Puzzled why poorly paid workers get to become PRs
I WAS surprised that 10,000 permanent residents (PRs) are among the full-time workers who earn less than $1,000 a month ("Top 1% earn annual average of $700k"; Tuesday).
I was always under the impression that the PR policy is meant to attract, at the very minimum, middle-income professionals and skilled workers to supplement the local pool of professionals.
The presence of poorly paid PRs in our midst stands in stark contrast to this.
The Government pointed out in Parliament ("No plans to limit length of PR status"; yesterday) that some 10 per cent of PRs have held on to their blue cards for 20 years or more.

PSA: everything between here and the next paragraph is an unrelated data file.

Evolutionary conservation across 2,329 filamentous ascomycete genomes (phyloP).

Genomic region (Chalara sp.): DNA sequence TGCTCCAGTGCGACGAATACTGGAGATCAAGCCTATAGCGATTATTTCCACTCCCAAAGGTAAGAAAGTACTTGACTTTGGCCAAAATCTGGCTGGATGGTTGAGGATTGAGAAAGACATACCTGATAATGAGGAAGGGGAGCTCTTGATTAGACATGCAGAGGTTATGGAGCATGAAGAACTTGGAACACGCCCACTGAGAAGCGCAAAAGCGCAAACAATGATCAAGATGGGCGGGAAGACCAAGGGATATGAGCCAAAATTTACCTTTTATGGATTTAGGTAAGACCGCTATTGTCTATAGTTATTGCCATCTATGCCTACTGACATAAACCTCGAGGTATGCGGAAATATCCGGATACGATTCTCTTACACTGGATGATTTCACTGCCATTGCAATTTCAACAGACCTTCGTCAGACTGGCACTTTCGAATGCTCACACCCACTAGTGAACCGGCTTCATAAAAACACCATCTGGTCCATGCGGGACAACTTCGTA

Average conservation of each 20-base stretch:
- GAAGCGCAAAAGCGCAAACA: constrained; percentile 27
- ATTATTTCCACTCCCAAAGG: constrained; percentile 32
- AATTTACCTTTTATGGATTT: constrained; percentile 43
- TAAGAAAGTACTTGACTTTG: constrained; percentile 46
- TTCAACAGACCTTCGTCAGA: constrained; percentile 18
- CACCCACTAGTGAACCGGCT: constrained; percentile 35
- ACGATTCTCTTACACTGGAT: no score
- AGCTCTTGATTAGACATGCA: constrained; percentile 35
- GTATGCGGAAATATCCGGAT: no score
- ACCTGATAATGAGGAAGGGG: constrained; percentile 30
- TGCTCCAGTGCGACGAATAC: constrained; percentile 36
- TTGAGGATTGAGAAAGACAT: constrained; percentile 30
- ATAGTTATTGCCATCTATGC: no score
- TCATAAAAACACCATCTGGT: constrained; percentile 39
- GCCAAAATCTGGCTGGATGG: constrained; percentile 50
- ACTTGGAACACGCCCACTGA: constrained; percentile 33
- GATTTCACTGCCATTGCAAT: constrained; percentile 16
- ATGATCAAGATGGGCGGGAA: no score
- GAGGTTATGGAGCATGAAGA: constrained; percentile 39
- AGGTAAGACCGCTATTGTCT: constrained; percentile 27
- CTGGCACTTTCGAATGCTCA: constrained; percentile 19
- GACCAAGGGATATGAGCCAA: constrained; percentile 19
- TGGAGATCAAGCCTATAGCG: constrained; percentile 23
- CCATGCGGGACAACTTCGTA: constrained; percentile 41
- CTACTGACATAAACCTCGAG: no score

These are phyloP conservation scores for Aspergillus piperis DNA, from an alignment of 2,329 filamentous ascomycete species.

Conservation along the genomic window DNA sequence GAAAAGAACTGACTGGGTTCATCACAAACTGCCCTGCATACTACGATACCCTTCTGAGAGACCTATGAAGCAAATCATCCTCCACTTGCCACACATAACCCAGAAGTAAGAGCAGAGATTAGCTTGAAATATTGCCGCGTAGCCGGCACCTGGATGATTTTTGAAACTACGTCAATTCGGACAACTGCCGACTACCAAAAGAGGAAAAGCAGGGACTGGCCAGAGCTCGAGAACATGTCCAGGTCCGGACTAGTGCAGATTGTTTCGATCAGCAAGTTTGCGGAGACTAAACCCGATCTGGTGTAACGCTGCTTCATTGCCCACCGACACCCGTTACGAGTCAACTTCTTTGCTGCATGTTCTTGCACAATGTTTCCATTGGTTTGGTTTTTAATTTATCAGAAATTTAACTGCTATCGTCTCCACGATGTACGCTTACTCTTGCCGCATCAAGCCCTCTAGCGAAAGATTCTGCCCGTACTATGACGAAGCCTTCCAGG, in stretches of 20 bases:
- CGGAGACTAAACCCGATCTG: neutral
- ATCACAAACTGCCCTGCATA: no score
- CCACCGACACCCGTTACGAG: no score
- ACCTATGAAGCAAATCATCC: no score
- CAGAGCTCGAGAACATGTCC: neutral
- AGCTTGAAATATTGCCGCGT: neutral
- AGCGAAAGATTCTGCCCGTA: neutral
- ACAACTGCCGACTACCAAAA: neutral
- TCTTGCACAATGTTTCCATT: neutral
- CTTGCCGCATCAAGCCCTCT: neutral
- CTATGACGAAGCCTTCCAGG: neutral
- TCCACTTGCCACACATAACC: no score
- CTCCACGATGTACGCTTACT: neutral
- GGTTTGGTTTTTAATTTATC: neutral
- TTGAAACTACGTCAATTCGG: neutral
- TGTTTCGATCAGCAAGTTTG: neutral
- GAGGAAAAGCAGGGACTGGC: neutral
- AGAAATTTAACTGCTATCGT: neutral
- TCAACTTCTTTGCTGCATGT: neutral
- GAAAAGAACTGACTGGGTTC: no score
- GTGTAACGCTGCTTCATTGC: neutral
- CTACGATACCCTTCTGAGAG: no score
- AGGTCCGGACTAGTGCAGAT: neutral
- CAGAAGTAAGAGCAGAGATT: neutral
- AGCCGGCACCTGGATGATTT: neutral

PRs are issued re-entry permits that are renewable every five years, provided they meet criteria such as being gainfully employed and having family roots here.
Are the 10,000 PRs earning less than $1,000 a month each considered gainfully employed and deserving of PR status?
Is there a policy to systematically and periodically prune such non-performing PRs?
Is the five-year PR re-entry permit effective, and the qualifying criteria stringent enough to ensure quality talent is accepted as PRs?
Also, of the PRs who have been here for more than 20 years, are there any earning less than $1,000 a month?
Cheang Peng Wah